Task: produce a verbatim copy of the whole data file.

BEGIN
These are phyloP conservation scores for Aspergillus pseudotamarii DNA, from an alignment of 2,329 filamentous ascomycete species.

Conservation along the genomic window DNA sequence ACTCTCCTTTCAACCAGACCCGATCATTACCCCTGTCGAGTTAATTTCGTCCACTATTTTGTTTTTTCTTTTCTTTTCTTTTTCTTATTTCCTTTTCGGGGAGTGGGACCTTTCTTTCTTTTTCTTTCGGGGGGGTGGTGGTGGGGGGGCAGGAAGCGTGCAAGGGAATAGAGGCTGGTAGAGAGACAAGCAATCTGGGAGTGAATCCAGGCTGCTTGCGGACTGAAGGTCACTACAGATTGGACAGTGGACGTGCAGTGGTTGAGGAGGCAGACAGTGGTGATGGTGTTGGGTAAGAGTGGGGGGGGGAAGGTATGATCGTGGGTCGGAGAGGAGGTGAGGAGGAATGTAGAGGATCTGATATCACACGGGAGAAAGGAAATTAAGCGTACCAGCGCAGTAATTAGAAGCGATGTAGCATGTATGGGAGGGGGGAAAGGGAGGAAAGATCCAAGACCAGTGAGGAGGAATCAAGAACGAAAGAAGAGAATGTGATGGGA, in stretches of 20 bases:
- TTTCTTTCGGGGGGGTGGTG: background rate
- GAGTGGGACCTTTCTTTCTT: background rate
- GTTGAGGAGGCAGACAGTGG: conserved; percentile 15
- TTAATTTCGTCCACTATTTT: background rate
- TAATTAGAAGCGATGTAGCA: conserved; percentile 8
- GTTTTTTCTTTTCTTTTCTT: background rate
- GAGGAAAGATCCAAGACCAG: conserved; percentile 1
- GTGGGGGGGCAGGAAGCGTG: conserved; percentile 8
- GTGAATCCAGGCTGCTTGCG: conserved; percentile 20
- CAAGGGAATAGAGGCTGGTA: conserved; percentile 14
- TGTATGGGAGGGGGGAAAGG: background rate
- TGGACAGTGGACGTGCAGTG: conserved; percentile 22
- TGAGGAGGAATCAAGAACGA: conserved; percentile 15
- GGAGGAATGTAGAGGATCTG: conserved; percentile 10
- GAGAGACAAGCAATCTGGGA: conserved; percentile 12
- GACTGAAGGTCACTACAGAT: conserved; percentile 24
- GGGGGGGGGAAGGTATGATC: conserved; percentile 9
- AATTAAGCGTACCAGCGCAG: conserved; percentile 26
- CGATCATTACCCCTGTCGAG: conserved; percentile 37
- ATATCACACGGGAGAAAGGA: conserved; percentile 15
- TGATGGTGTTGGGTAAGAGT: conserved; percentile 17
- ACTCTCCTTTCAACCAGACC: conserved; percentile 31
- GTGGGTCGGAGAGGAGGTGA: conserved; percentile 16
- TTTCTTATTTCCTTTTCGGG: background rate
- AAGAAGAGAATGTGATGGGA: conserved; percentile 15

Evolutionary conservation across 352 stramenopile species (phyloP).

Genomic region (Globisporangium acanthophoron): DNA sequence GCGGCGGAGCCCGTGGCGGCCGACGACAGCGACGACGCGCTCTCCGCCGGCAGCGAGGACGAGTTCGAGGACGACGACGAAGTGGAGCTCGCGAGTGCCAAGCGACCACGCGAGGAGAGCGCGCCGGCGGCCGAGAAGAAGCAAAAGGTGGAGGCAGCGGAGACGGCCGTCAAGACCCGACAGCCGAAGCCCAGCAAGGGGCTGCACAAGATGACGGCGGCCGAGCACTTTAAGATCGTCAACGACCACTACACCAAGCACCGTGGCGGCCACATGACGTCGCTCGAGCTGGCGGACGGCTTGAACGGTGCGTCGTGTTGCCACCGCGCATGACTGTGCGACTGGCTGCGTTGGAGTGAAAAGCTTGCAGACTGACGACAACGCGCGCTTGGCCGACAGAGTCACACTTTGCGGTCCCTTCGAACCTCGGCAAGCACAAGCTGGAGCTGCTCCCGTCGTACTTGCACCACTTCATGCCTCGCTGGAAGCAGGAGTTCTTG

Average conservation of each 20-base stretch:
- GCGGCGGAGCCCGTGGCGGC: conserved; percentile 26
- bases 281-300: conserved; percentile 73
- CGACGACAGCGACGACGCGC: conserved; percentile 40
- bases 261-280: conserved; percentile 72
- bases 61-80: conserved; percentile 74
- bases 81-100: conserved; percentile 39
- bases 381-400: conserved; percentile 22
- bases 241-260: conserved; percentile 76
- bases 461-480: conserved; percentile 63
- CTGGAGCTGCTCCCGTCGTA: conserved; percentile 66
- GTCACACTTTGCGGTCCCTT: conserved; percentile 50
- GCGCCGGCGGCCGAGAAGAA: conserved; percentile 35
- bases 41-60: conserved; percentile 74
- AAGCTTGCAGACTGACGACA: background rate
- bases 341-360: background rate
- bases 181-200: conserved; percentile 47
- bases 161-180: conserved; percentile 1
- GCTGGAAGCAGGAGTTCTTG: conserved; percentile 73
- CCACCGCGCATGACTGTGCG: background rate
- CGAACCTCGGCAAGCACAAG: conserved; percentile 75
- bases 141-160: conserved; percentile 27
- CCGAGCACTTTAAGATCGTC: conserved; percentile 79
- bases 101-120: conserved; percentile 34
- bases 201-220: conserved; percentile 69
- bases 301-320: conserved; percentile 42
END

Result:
These are phyloP conservation scores for Aspergillus pseudotamarii DNA, from an alignment of 2,329 filamentous ascomycete species.

Conservation along the genomic window DNA sequence ACTCTCCTTTCAACCAGACCCGATCATTACCCCTGTCGAGTTAATTTCGTCCACTATTTTGTTTTTTCTTTTCTTTTCTTTTTCTTATTTCCTTTTCGGGGAGTGGGACCTTTCTTTCTTTTTCTTTCGGGGGGGTGGTGGTGGGGGGGCAGGAAGCGTGCAAGGGAATAGAGGCTGGTAGAGAGACAAGCAATCTGGGAGTGAATCCAGGCTGCTTGCGGACTGAAGGTCACTACAGATTGGACAGTGGACGTGCAGTGGTTGAGGAGGCAGACAGTGGTGATGGTGTTGGGTAAGAGTGGGGGGGGGAAGGTATGATCGTGGGTCGGAGAGGAGGTGAGGAGGAATGTAGAGGATCTGATATCACACGGGAGAAAGGAAATTAAGCGTACCAGCGCAGTAATTAGAAGCGATGTAGCATGTATGGGAGGGGGGAAAGGGAGGAAAGATCCAAGACCAGTGAGGAGGAATCAAGAACGAAAGAAGAGAATGTGATGGGA, in stretches of 20 bases:
- TTTCTTTCGGGGGGGTGGTG: background rate
- GAGTGGGACCTTTCTTTCTT: background rate
- GTTGAGGAGGCAGACAGTGG: conserved; percentile 15
- TTAATTTCGTCCACTATTTT: background rate
- TAATTAGAAGCGATGTAGCA: conserved; percentile 8
- GTTTTTTCTTTTCTTTTCTT: background rate
- GAGGAAAGATCCAAGACCAG: conserved; percentile 1
- GTGGGGGGGCAGGAAGCGTG: conserved; percentile 8
- GTGAATCCAGGCTGCTTGCG: conserved; percentile 20
- CAAGGGAATAGAGGCTGGTA: conserved; percentile 14
- TGTATGGGAGGGGGGAAAGG: background rate
- TGGACAGTGGACGTGCAGTG: conserved; percentile 22
- TGAGGAGGAATCAAGAACGA: conserved; percentile 15
- GGAGGAATGTAGAGGATCTG: conserved; percentile 10
- GAGAGACAAGCAATCTGGGA: conserved; percentile 12
- GACTGAAGGTCACTACAGAT: conserved; percentile 24
- GGGGGGGGGAAGGTATGATC: conserved; percentile 9
- AATTAAGCGTACCAGCGCAG: conserved; percentile 26
- CGATCATTACCCCTGTCGAG: conserved; percentile 37
- ATATCACACGGGAGAAAGGA: conserved; percentile 15
- TGATGGTGTTGGGTAAGAGT: conserved; percentile 17
- ACTCTCCTTTCAACCAGACC: conserved; percentile 31
- GTGGGTCGGAGAGGAGGTGA: conserved; percentile 16
- TTTCTTATTTCCTTTTCGGG: background rate
- AAGAAGAGAATGTGATGGGA: conserved; percentile 15

Evolutionary conservation across 352 stramenopile species (phyloP).

Genomic region (Globisporangium acanthophoron): DNA sequence GCGGCGGAGCCCGTGGCGGCCGACGACAGCGACGACGCGCTCTCCGCCGGCAGCGAGGACGAGTTCGAGGACGACGACGAAGTGGAGCTCGCGAGTGCCAAGCGACCACGCGAGGAGAGCGCGCCGGCGGCCGAGAAGAAGCAAAAGGTGGAGGCAGCGGAGACGGCCGTCAAGACCCGACAGCCGAAGCCCAGCAAGGGGCTGCACAAGATGACGGCGGCCGAGCACTTTAAGATCGTCAACGACCACTACACCAAGCACCGTGGCGGCCACATGACGTCGCTCGAGCTGGCGGACGGCTTGAACGGTGCGTCGTGTTGCCACCGCGCATGACTGTGCGACTGGCTGCGTTGGAGTGAAAAGCTTGCAGACTGACGACAACGCGCGCTTGGCCGACAGAGTCACACTTTGCGGTCCCTTCGAACCTCGGCAAGCACAAGCTGGAGCTGCTCCCGTCGTACTTGCACCACTTCATGCCTCGCTGGAAGCAGGAGTTCTTG

Average conservation of each 20-base stretch:
- GCGGCGGAGCCCGTGGCGGC: conserved; percentile 26
- bases 281-300: conserved; percentile 73
- CGACGACAGCGACGACGCGC: conserved; percentile 40
- bases 261-280: conserved; percentile 72
- bases 61-80: conserved; percentile 74
- bases 81-100: conserved; percentile 39
- bases 381-400: conserved; percentile 22
- bases 241-260: conserved; percentile 76
- bases 461-480: conserved; percentile 63
- CTGGAGCTGCTCCCGTCGTA: conserved; percentile 66
- GTCACACTTTGCGGTCCCTT: conserved; percentile 50
- GCGCCGGCGGCCGAGAAGAA: conserved; percentile 35
- bases 41-60: conserved; percentile 74
- AAGCTTGCAGACTGACGACA: background rate
- bases 341-360: background rate
- bases 181-200: conserved; percentile 47
- bases 161-180: conserved; percentile 1
- GCTGGAAGCAGGAGTTCTTG: conserved; percentile 73
- CCACCGCGCATGACTGTGCG: background rate
- CGAACCTCGGCAAGCACAAG: conserved; percentile 75
- bases 141-160: conserved; percentile 27
- CCGAGCACTTTAAGATCGTC: conserved; percentile 79
- bases 101-120: conserved; percentile 34
- bases 201-220: conserved; percentile 69
- bases 301-320: conserved; percentile 42